“Conversion of Russia” Update:
Neo-Catholic Press Rejects Conversion of Russia
by Christopher A. Ferrara
Dr. Thomas Woods and I have just published a book entitled The Great Façade: Vatican II and the Regime of Novelty in the Roman Catholic Church. In the book we explore the phenomenon of neo-Catholicism. A neo-Catholic is one who not only accepts but defends against all reasoned criticism every one of the novelties, about-faces and capitulations sanctioned by the Vatican over the past forty years of plainly disastrous post-conciliar “renewal”. Everything from altar girls to the “new” ecumenical version of the Message of Fatima being promoted by Cardinal Sodano — which I call Fatima Lite — is defended by the neo-Catholic establishment, whose leaders routinely challenge or impugn the Catholicity of anyone who questions these innovations.
Where Fatima is concerned, a recent Moscow Times article by Geraldine Fagan and Lawrence Uzzell of Keston News Service, featured with obvious approval by Catholic World News (CWN), is worthy of special note. The article begins by noting the ominous fact that “President Vladimir Putin’s Russia treats certain activities as crimes even though there is no formal law forbidding them: for example, news stories about atrocities in Chechnya. Now the Putin government is taking steps to suppress another activity on which the written laws of the Russian Federation are silent: the religious offense of ‘proselytism’.” That is, Putin is taking steps to suppress the Roman Catholic Church in Russia.
The authors define “proselytism” as “actively seeking converts from other Christian bodies.” In other words, the evangelization of heretics and schismatics, which is part of the divine commission of the Church to “make disciples of all nations … teaching them to observe all things I have commanded thee.”
The authors observe that “the last few months have seen an increasingly intense campaign by the Orthodox Patriarchate of Moscow against the alleged proselytism of Roman Catholic clergy in Russia. This same period has seen a new crackdown by Russia’s secular authorities against the Catholics, most dramatically in the expulsion of Bishop Jerzy Mazur…. In effect, a certain ‘division of labor’ has emerged, with secular officials taking concrete measures against Roman Catholics and the Moscow Patriarchate providing the propaganda campaign to justify those measures.”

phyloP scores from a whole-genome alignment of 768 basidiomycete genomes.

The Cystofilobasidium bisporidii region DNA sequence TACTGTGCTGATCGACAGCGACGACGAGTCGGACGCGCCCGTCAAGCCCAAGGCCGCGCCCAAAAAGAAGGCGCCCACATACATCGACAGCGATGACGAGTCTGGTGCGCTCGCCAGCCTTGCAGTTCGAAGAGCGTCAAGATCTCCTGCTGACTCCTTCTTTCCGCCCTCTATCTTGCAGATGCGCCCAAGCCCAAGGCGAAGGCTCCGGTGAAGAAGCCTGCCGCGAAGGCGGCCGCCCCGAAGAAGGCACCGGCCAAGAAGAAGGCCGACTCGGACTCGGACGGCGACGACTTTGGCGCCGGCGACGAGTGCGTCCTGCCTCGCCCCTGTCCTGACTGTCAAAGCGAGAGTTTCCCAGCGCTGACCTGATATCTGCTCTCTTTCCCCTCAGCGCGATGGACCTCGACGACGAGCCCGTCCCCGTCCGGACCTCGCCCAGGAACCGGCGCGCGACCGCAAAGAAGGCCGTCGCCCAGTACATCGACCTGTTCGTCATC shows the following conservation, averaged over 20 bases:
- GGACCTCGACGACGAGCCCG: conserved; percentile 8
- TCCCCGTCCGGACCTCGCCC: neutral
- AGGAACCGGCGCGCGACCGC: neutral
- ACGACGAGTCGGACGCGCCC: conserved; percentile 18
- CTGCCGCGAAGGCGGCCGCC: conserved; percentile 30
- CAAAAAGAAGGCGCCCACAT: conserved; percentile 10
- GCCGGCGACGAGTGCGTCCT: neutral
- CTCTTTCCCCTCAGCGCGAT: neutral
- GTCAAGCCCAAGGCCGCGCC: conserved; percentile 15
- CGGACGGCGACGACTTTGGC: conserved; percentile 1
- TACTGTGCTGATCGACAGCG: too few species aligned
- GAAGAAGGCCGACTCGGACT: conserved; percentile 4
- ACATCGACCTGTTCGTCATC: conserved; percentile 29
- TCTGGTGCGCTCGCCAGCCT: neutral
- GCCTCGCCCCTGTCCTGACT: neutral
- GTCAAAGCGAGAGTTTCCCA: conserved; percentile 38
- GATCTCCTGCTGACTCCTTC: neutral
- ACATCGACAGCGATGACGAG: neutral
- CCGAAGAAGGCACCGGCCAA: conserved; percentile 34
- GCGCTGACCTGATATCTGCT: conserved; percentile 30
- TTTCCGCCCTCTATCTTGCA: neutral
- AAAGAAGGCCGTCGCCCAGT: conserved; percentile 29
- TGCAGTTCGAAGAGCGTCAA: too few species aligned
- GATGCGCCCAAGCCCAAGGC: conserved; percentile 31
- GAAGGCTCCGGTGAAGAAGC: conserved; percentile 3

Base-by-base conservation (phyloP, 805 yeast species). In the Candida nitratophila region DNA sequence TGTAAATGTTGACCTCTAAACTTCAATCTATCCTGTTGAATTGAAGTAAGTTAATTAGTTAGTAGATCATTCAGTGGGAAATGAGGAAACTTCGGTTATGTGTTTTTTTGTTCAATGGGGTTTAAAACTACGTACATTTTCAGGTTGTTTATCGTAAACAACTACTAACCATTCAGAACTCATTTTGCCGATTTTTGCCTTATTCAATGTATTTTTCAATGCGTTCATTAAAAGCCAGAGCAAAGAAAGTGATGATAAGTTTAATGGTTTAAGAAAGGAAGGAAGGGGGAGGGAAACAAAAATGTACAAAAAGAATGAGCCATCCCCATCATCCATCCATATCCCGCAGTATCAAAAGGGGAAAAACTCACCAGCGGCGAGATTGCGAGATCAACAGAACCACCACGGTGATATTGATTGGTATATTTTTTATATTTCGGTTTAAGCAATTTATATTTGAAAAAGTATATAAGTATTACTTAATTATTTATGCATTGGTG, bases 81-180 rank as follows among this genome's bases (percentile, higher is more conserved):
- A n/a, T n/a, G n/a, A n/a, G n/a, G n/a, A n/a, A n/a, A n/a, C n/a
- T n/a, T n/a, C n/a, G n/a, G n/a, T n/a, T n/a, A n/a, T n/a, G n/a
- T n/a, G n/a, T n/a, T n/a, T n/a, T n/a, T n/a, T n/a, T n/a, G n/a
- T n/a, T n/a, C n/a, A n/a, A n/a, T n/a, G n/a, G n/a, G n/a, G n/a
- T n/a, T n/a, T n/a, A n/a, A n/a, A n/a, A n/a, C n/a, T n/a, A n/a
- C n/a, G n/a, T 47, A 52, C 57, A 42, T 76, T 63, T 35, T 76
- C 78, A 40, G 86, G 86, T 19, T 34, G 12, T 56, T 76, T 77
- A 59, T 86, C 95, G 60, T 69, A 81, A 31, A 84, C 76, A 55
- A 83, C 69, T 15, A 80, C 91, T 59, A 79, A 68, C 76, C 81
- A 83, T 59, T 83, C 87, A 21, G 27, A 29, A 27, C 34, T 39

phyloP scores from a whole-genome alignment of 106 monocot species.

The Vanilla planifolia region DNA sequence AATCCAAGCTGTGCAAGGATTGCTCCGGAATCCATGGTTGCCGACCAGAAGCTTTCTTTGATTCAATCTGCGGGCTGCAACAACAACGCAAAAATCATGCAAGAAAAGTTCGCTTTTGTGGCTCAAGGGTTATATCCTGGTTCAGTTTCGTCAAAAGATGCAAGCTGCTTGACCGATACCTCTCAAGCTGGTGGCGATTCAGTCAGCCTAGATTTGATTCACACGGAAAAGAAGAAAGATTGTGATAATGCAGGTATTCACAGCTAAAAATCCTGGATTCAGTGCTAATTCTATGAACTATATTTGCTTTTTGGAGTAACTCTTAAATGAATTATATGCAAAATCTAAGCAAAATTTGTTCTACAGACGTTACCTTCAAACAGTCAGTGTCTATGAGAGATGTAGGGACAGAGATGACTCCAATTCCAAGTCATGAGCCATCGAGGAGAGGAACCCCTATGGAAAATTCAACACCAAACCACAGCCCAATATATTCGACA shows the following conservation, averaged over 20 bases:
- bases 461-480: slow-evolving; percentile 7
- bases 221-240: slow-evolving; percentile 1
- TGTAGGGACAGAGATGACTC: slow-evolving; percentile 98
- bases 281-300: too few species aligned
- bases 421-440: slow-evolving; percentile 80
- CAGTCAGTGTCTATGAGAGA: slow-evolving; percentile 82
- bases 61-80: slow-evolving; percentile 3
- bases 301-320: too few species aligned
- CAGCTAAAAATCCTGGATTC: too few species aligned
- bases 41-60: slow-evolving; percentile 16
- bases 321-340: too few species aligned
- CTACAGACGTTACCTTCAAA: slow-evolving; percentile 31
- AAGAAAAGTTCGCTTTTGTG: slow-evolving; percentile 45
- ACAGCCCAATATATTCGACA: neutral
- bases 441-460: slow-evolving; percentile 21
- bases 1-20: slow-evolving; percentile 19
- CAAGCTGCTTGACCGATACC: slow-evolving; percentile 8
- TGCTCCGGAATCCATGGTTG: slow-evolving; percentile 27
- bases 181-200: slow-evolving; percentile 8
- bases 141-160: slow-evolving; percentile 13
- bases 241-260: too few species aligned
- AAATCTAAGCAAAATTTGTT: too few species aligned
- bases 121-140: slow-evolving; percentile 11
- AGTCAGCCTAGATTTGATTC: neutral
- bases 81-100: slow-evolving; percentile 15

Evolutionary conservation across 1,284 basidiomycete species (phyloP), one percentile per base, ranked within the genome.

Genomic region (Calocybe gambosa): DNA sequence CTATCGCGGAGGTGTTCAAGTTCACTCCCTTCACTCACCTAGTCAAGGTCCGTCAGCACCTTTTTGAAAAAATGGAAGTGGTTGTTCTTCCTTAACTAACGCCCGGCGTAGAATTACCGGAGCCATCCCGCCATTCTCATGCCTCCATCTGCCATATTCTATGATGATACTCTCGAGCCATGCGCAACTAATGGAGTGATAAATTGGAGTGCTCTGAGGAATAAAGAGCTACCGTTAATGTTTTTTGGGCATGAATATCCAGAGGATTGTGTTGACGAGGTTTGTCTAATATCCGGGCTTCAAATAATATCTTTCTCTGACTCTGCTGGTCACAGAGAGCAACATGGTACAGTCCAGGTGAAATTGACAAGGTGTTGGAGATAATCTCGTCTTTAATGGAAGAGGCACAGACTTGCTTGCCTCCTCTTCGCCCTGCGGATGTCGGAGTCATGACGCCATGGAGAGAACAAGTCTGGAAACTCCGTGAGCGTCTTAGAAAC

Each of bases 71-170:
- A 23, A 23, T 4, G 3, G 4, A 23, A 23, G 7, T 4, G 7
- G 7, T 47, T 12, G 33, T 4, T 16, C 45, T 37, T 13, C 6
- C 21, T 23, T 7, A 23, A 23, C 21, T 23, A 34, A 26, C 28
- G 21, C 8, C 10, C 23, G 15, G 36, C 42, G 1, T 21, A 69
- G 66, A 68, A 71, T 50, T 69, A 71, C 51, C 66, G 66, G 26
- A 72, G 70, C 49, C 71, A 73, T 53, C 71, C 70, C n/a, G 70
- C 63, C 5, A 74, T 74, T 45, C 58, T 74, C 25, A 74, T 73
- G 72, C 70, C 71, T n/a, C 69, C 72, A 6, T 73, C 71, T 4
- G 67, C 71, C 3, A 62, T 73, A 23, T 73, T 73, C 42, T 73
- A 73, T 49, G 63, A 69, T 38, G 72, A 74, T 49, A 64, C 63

As a result, “Bishop Mazur is still languishing in Warsaw, three months after officials at Sheremetyevo Airport barred him from returning to Russia. The Kremlin seems to have calculated that the new alliance against terrorism gives it more leeway to take domestic measures against religious minorities of all kinds, not just Muslims.”
Well, do the authors of the article take the position that the Catholic Church has the right, indeed the duty, to seek converts among the Orthodox in keeping with the divine commission and Our Lady of Fatima’s prophecy that Russia “will be converted”? Quite the contrary, the authors observe that “Some Catholics, such as Archbishop Tadeusz Kondrusiewicz in Moscow, believe that the lead in evangelizing the Russians properly belongs to the Orthodox Church, and that Catholics should not try to win converts from among those Russians who are already practicing Orthodox Christians. Others are just as eager as Bible-belt Protestants to pursue ‘the conversion of Russia’.”
Notice that the activity of seeking converts from among the Russian Orthodox is implicitly disparaged as something worthy of “Bible-belt Christians”, and that the very phrase “conversion of Russia” is placed between contemptuous quotation marks, as if no respectable Catholic could be in favor of such an outlandish undertaking. Indeed, the authors even declare that “the Moscow Patriarchate has every moral right to ask that the Vatican enforce among its own faithful the Pope’s stated view that the Orthodox Church is one of the ‘two lungs’ of historic Christianity.” Two lungs? Does this mean that the Mystical Body of Christ has been divided in two since the Orthodox schism of 1054? How can this notion, ascribed to the Pope no less, be reconciled with the dogma of the indivisibility of the one, holy, Catholic and apostolic Church, and the teaching of Pius XII in Humani Generis that “the Mystical Body of Christ and the Roman Catholic Church are one and the same thing?”
Thus, according to the authors, the Catholic Church ought not to engage in anything as unseemly as seeking the conversion of Russia, and should even enforce a “no conversions” policy on Catholic clerics in Russia in order to remove the Kremlin’s justification for its recent punitive measures against the Church.
In short, the neo-Catholic press, following Cardinal Sodano’s Party line, has turned its back on the fundamental request of the Mother of God at Fatima. The conversion of Russia is now dismissed as something only a Bible-thumping Protestant would seek. Yet another aspect of Roman Catholicism as it existed before Vatican II is tossed into the post-conciliar memory hole, along with every other tradition whose sudden loss only forty years ago the neo-Catholic establishment does not see as any great problem.
For now, at least, the post-conciliar regime of novelty impedes even the requests of the Mother of God. But not forever. Sooner or later the plague of post-conciliar correctness — the ecclesial equivalent of political correctness — will end, and the designs of men will give way to the ineluctable design of Heaven. And then the conversion of Russia — and with it the return of the Orthodox to Rome — will be unstoppable. For now, however, we must all suffer the effects of the neo-Catholic malaise.